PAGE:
A notable thematic convergence has emerged this year. Amid the hard-fought presidential campaign and the global financial crisis, we have heard ever-increasing calls for transparency.
President-elect Barack Obama is credited for technology-fueled accessibility, and his supporters demand that he continue it in the White House. On the financial side, it is widely believed that opening the intricacies of Wall Street to public and regulator scrutiny would prevent a repeat of the recent breakdown of securities institutions and credit markets.
These truisms oversimplify both Obama’s success and Wall Street’s failure. Message discipline – and a mood for change – brought Obama to victory, not just the volume or the modes of his communication. As for the business community, history does not inspire confidence that mere disclosure will promote understanding.
Perhaps the key word, and the goal, should not be transparency but clarity.
Mistaking bulk for boldness
The fact is, much of the corporate world’s activity is hidden in plain sight. Annual reports and quarterly earnings filings grow longer every year, as regulators demand more disclosure but do not necessarily require it to be comprehensible by the general public. Prospectuses for equity and debt offerings resemble doorstops, and investors may find themselves relying on media coverage that boils down the basic terms. Even in private offerings – those subject to minimal oversight, such as PE funds – communications like private placement memoranda resemble dense legal contracts rather than clear statements of investment strategy.
With all this information already available, how sure can we be that more will be better? Those demanding more oversight of Wall Street, like those demanding continued transparency from the new White House, seem to emphasize volume of communication rather than quality. Make no mistake, fuller disclosure from the halls of finance and government will increase the likelihood that critical issues are exposed and monitored. But will we understand the key issues?
Think of it this way: When you get a new credit card, with its pages of terms, or install new PC software, which demands the acceptance of screens’ worth of conditions, merely having all the fine print doesn’t mean you will understand what you’ve agreed to when it matters.
As we continue in a period of constrained budgets and anxious audiences, winning clients and commitments means more than just disclosing – one has to enlighten.
The best example of enlightening financial reporting we heard all year came not from a newspaper or industry report but from a radio program aimed at nonfinancial audiences: National Public Radio’s This American Life. In a one-hour episode last spring, “The Giant Pool of Money,” the hosts of a show that normally tells stories of ordinary folk attempted to break down the fiscal crisis into terms understandable to the general public.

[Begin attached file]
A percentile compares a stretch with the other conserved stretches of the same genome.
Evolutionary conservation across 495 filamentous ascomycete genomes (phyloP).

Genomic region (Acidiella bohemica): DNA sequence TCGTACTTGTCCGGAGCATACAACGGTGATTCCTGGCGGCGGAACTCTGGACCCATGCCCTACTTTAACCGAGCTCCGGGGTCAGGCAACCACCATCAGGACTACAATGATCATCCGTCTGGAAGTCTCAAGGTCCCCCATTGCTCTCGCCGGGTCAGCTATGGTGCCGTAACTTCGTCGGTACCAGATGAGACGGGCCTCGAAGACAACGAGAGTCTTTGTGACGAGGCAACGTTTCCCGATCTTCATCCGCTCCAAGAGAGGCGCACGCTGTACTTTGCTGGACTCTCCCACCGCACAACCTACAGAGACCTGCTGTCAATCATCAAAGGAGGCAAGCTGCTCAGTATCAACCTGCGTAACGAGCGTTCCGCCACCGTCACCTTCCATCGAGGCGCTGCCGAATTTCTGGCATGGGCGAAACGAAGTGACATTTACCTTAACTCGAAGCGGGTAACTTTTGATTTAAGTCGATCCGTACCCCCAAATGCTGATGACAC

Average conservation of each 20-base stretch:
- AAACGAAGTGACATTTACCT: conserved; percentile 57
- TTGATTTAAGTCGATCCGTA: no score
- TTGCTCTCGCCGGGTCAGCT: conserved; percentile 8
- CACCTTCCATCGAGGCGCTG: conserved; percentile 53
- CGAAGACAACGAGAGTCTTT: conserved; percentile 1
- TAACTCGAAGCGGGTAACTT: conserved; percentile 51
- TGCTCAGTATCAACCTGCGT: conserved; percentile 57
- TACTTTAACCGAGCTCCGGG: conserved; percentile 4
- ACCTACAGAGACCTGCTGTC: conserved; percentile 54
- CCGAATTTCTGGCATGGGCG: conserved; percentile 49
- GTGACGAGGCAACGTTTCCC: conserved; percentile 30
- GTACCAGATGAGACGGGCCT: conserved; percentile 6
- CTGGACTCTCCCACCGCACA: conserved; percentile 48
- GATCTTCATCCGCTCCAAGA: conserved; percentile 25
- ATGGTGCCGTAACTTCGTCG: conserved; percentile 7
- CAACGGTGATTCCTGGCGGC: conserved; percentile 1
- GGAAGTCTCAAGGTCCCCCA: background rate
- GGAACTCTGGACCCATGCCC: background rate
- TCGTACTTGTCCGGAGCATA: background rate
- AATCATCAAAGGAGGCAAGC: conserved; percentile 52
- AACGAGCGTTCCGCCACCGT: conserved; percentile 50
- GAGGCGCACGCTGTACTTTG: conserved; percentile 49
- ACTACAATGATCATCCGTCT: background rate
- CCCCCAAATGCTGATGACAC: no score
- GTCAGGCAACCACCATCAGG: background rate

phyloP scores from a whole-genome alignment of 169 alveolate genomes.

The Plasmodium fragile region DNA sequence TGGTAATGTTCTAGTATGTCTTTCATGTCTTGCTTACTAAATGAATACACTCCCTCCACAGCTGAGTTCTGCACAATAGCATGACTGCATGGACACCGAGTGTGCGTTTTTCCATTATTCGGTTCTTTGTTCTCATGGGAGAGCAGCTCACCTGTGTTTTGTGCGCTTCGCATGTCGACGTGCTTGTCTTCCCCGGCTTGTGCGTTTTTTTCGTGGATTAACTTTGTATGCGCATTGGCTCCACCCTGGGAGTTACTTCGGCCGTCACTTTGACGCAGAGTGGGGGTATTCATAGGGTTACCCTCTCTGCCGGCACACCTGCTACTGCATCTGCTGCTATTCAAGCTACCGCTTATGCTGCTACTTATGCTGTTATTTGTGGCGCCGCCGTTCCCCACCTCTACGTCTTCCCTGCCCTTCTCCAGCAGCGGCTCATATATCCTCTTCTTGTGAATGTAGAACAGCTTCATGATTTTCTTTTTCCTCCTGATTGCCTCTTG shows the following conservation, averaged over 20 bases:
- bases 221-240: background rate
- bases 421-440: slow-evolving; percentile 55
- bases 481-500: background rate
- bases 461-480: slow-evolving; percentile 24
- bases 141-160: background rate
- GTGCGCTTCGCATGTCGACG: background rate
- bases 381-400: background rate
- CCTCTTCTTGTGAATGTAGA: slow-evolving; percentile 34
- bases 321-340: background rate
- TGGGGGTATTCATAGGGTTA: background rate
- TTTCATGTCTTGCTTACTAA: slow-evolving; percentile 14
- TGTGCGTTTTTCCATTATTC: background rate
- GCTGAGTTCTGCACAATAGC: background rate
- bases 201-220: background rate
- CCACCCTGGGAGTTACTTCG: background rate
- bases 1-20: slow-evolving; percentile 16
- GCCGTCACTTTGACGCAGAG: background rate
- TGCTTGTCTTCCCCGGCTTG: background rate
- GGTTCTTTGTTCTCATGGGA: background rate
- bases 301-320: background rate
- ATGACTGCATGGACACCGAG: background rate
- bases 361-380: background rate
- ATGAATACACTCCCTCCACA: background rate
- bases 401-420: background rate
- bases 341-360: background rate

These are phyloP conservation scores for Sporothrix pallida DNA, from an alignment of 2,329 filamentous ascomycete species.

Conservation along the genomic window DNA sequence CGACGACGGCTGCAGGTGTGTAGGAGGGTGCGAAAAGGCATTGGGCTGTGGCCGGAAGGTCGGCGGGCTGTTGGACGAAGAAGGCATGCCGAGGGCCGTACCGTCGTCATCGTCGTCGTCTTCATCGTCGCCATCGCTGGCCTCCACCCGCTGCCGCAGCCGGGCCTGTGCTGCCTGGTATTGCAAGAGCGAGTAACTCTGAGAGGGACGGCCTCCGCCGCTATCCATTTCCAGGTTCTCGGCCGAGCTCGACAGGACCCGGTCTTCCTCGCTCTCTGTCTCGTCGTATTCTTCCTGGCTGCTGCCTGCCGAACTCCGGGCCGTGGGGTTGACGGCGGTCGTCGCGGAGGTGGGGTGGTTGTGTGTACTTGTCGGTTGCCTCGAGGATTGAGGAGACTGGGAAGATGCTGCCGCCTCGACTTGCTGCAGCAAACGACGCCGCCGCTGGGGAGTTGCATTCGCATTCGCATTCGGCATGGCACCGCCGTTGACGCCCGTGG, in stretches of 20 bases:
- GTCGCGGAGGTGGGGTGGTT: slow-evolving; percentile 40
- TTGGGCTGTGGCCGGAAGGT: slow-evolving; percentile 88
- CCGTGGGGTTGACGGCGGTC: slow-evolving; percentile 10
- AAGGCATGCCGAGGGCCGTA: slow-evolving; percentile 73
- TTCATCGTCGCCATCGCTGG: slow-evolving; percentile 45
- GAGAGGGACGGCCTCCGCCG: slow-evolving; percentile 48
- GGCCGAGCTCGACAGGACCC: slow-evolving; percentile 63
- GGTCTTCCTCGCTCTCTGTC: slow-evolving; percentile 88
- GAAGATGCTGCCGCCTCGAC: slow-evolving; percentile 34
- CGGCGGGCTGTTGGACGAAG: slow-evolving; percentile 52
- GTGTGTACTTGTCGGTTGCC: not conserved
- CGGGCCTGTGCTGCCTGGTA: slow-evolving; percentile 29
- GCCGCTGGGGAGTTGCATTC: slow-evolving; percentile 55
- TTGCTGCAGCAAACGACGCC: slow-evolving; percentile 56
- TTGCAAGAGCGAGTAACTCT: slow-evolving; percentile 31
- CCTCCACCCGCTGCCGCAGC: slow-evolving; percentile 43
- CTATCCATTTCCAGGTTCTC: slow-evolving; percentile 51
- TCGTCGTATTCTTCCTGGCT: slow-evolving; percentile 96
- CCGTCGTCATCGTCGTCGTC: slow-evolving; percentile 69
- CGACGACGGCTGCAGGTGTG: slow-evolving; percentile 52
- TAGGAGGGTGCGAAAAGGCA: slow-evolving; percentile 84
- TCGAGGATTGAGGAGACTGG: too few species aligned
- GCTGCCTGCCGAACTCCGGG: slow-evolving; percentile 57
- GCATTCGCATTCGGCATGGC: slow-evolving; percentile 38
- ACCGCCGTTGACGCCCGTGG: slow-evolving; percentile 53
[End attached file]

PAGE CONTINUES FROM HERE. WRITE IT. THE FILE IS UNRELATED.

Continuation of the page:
While explaining such concepts as collateralized debt options and credit spreads, the program assumed the audience’s capacity for intelligence; yet it eschewed jargon and left listeners better informed. So admired was the show that, when the most recent wave of the crisis hit in September, countless news websites pointed bewildered citizens toward the months-old program, and the NPR team quickly recorded a sequel to explain the latest goings-on.
While the established pillars of public discourse were demanding disclosure, This American Life satisfied a thirst for enlightenment. The series adhered to some simple but enduring communications best practices: using plain language, clarifying context through narrative, and respecting the audience.
Keep it meaningful
Strong communications – from a well-delivered radio program to a business presentation – are those grounded in clearly articulated core messages. Rigorous message discipline, achieved by reinforcing the main idea at every level, benefits key decision-makers and increases clarity.
To us, transparency is important but not the ultimate goal. The amount of disclosure should be relative to the message, and it should support what’s meaningful.
Our wish for the new year is not for more information, but better information. Let’s keep perspective and demand from ourselves what we hope for from our leaders in government and finance: greater clarity.
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